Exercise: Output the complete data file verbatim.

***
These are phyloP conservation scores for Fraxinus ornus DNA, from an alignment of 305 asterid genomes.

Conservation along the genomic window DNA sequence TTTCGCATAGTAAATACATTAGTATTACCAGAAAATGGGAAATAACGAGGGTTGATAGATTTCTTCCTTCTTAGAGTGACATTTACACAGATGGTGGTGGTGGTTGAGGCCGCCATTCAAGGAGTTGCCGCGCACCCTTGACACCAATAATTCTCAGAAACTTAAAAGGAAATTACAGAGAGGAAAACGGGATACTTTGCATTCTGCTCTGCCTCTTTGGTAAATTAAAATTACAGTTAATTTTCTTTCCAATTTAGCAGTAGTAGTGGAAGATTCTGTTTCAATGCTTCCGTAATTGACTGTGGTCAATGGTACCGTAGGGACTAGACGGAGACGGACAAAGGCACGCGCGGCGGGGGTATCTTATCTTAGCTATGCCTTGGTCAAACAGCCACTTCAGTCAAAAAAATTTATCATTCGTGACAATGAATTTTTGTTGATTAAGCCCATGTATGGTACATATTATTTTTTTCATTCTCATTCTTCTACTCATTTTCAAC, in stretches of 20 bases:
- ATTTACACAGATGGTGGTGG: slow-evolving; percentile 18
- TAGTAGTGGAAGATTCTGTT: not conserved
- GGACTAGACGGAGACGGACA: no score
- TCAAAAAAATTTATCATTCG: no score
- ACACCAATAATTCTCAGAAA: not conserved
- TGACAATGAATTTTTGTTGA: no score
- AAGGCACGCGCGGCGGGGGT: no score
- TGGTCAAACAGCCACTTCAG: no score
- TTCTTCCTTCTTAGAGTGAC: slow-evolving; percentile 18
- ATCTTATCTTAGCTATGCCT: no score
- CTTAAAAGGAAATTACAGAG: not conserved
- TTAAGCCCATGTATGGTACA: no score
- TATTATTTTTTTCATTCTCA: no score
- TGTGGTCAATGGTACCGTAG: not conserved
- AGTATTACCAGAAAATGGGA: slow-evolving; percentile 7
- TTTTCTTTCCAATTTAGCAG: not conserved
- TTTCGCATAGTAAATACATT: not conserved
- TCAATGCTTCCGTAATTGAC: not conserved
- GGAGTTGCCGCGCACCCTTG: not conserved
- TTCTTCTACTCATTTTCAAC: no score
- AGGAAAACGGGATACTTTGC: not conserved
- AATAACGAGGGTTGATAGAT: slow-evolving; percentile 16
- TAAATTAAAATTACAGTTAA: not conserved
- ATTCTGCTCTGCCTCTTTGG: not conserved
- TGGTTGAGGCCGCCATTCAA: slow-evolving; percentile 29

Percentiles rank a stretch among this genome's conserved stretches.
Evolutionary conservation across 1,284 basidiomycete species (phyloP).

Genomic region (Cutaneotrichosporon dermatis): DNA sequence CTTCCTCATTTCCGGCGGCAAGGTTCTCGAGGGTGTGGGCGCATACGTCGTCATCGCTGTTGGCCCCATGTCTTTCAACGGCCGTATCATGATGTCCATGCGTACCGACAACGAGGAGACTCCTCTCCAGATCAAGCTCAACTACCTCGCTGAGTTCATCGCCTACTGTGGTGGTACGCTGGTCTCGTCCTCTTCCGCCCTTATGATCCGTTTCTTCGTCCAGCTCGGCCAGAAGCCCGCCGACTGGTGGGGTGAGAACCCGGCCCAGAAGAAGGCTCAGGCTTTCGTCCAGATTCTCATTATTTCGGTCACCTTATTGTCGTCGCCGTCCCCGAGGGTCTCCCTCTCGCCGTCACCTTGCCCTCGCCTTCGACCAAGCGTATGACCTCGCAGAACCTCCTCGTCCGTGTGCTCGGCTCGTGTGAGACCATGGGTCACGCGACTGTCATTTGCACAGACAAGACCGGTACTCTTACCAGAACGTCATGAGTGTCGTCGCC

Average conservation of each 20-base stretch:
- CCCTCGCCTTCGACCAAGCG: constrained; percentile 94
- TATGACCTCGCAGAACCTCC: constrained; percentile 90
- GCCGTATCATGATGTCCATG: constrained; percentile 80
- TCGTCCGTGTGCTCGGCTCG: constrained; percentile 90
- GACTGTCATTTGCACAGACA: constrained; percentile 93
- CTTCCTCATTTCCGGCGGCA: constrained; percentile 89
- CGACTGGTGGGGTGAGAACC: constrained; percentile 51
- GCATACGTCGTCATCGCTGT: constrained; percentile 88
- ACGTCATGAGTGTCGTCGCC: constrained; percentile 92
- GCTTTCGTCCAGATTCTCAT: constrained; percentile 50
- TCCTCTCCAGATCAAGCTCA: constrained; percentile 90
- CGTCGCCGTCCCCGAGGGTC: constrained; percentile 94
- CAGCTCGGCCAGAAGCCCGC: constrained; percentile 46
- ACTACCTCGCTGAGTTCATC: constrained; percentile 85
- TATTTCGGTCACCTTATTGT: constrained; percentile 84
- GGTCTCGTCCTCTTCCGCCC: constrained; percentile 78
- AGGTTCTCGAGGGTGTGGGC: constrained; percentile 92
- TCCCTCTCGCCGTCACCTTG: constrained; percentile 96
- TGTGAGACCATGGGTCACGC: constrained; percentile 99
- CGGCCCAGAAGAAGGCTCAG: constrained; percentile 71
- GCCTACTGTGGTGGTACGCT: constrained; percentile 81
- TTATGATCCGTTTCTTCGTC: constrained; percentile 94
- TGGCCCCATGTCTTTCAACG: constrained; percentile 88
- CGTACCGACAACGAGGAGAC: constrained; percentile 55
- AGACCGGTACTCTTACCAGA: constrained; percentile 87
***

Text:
These are phyloP conservation scores for Fraxinus ornus DNA, from an alignment of 305 asterid genomes.

Conservation along the genomic window DNA sequence TTTCGCATAGTAAATACATTAGTATTACCAGAAAATGGGAAATAACGAGGGTTGATAGATTTCTTCCTTCTTAGAGTGACATTTACACAGATGGTGGTGGTGGTTGAGGCCGCCATTCAAGGAGTTGCCGCGCACCCTTGACACCAATAATTCTCAGAAACTTAAAAGGAAATTACAGAGAGGAAAACGGGATACTTTGCATTCTGCTCTGCCTCTTTGGTAAATTAAAATTACAGTTAATTTTCTTTCCAATTTAGCAGTAGTAGTGGAAGATTCTGTTTCAATGCTTCCGTAATTGACTGTGGTCAATGGTACCGTAGGGACTAGACGGAGACGGACAAAGGCACGCGCGGCGGGGGTATCTTATCTTAGCTATGCCTTGGTCAAACAGCCACTTCAGTCAAAAAAATTTATCATTCGTGACAATGAATTTTTGTTGATTAAGCCCATGTATGGTACATATTATTTTTTTCATTCTCATTCTTCTACTCATTTTCAAC, in stretches of 20 bases:
- ATTTACACAGATGGTGGTGG: slow-evolving; percentile 18
- TAGTAGTGGAAGATTCTGTT: not conserved
- GGACTAGACGGAGACGGACA: no score
- TCAAAAAAATTTATCATTCG: no score
- ACACCAATAATTCTCAGAAA: not conserved
- TGACAATGAATTTTTGTTGA: no score
- AAGGCACGCGCGGCGGGGGT: no score
- TGGTCAAACAGCCACTTCAG: no score
- TTCTTCCTTCTTAGAGTGAC: slow-evolving; percentile 18
- ATCTTATCTTAGCTATGCCT: no score
- CTTAAAAGGAAATTACAGAG: not conserved
- TTAAGCCCATGTATGGTACA: no score
- TATTATTTTTTTCATTCTCA: no score
- TGTGGTCAATGGTACCGTAG: not conserved
- AGTATTACCAGAAAATGGGA: slow-evolving; percentile 7
- TTTTCTTTCCAATTTAGCAG: not conserved
- TTTCGCATAGTAAATACATT: not conserved
- TCAATGCTTCCGTAATTGAC: not conserved
- GGAGTTGCCGCGCACCCTTG: not conserved
- TTCTTCTACTCATTTTCAAC: no score
- AGGAAAACGGGATACTTTGC: not conserved
- AATAACGAGGGTTGATAGAT: slow-evolving; percentile 16
- TAAATTAAAATTACAGTTAA: not conserved
- ATTCTGCTCTGCCTCTTTGG: not conserved
- TGGTTGAGGCCGCCATTCAA: slow-evolving; percentile 29

Percentiles rank a stretch among this genome's conserved stretches.
Evolutionary conservation across 1,284 basidiomycete species (phyloP).

Genomic region (Cutaneotrichosporon dermatis): DNA sequence CTTCCTCATTTCCGGCGGCAAGGTTCTCGAGGGTGTGGGCGCATACGTCGTCATCGCTGTTGGCCCCATGTCTTTCAACGGCCGTATCATGATGTCCATGCGTACCGACAACGAGGAGACTCCTCTCCAGATCAAGCTCAACTACCTCGCTGAGTTCATCGCCTACTGTGGTGGTACGCTGGTCTCGTCCTCTTCCGCCCTTATGATCCGTTTCTTCGTCCAGCTCGGCCAGAAGCCCGCCGACTGGTGGGGTGAGAACCCGGCCCAGAAGAAGGCTCAGGCTTTCGTCCAGATTCTCATTATTTCGGTCACCTTATTGTCGTCGCCGTCCCCGAGGGTCTCCCTCTCGCCGTCACCTTGCCCTCGCCTTCGACCAAGCGTATGACCTCGCAGAACCTCCTCGTCCGTGTGCTCGGCTCGTGTGAGACCATGGGTCACGCGACTGTCATTTGCACAGACAAGACCGGTACTCTTACCAGAACGTCATGAGTGTCGTCGCC

Average conservation of each 20-base stretch:
- CCCTCGCCTTCGACCAAGCG: constrained; percentile 94
- TATGACCTCGCAGAACCTCC: constrained; percentile 90
- GCCGTATCATGATGTCCATG: constrained; percentile 80
- TCGTCCGTGTGCTCGGCTCG: constrained; percentile 90
- GACTGTCATTTGCACAGACA: constrained; percentile 93
- CTTCCTCATTTCCGGCGGCA: constrained; percentile 89
- CGACTGGTGGGGTGAGAACC: constrained; percentile 51
- GCATACGTCGTCATCGCTGT: constrained; percentile 88
- ACGTCATGAGTGTCGTCGCC: constrained; percentile 92
- GCTTTCGTCCAGATTCTCAT: constrained; percentile 50
- TCCTCTCCAGATCAAGCTCA: constrained; percentile 90
- CGTCGCCGTCCCCGAGGGTC: constrained; percentile 94
- CAGCTCGGCCAGAAGCCCGC: constrained; percentile 46
- ACTACCTCGCTGAGTTCATC: constrained; percentile 85
- TATTTCGGTCACCTTATTGT: constrained; percentile 84
- GGTCTCGTCCTCTTCCGCCC: constrained; percentile 78
- AGGTTCTCGAGGGTGTGGGC: constrained; percentile 92
- TCCCTCTCGCCGTCACCTTG: constrained; percentile 96
- TGTGAGACCATGGGTCACGC: constrained; percentile 99
- CGGCCCAGAAGAAGGCTCAG: constrained; percentile 71
- GCCTACTGTGGTGGTACGCT: constrained; percentile 81
- TTATGATCCGTTTCTTCGTC: constrained; percentile 94
- TGGCCCCATGTCTTTCAACG: constrained; percentile 88
- CGTACCGACAACGAGGAGAC: constrained; percentile 55
- AGACCGGTACTCTTACCAGA: constrained; percentile 87